By Sarah Goldy-Brown
I came to Messiah in part because I did not like the secular, congested environment of my largely populated high school. I never thought that I would once again find myself in a similar learning environment, but God had other plans. God laid something on my heart about the city of Philadelphia and no matter how much I wanted to ignore it, I could not. I got over myself and filled out the application for MCPC.
While waiting to come, I spent quite a bit of time questioning why God would call me to one of the most dangerous colleges in the United States. I found myself reading about Philadelphia crime statistics and the safety of Temple’s campus. I thought I would get lost, I thought I would get mugged or shot, and I thought I would somehow end up stranded in the streets at night alone. My friends at Messiah and my family probably grew pretty tired of my random “I’m going to die” exclamations every time I thought about living in the city. I became slightly freaked out about coming here—to say the least.
After two weeks of city life, I am glad to report that I am alive and well and have finally started to find my place at Temple. I play on the Messiah Women’s Ultimate Frisbee team, so while at Temple I have decided to practice with their team twice a week. Along with Frisbee, I attend Crosswalk, a Christian fellowship group on campus, and a weekly worship night.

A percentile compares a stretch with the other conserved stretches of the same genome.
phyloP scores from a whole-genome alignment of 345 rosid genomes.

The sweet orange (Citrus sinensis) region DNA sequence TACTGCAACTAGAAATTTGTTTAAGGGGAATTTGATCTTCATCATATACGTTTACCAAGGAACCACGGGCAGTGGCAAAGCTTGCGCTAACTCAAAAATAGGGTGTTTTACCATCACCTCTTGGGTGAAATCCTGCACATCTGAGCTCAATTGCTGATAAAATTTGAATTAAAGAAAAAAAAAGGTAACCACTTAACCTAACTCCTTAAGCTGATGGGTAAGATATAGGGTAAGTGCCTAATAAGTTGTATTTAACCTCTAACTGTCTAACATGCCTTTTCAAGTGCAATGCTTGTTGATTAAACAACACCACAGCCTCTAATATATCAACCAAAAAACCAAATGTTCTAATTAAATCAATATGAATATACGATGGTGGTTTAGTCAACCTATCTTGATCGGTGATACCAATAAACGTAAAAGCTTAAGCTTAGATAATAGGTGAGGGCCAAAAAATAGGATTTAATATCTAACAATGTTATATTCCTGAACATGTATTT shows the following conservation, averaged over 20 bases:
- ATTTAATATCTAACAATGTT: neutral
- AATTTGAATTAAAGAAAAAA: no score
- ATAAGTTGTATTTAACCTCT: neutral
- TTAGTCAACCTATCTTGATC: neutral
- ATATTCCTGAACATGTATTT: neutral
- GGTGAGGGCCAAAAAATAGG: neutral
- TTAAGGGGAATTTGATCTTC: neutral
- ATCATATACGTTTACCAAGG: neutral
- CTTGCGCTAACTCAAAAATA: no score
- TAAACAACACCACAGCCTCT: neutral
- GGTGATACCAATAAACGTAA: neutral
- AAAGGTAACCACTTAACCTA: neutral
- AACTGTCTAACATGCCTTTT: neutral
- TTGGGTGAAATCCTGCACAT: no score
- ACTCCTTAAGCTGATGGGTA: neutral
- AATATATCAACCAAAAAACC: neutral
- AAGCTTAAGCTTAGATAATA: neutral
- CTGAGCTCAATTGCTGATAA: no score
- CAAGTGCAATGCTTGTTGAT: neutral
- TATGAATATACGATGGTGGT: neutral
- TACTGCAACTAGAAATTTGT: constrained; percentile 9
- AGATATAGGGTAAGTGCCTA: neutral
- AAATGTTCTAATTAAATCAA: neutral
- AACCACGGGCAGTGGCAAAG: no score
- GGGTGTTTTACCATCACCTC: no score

Temple presents a unique atmosphere in that students come here from all different backgrounds and perspectives on life. I have a unique perspective because I see things through the lens of my Christian faith and I have been fortunate to spend my last 3 semesters of college as a part of the majority—Christians. However, at Temple, I have become part of the minority in regards to faith.
Being part of the minority, it is a lot harder for me to relate to my classmates, professors, and especially my new teammates. It has been a challenge going from a sports team desiring to glorify God to a team who desires to party. It has also been a challenge finding the boldness to profess my faith-driven perspective in the classroom. These are challenges that never present themselves at Messiah, and these challenges excite me. I see them as spiritual growth opportunities and look forward to seeing how God can use me to reach out to people that I never would have encountered had I ignored God and spent this semester at Messiah.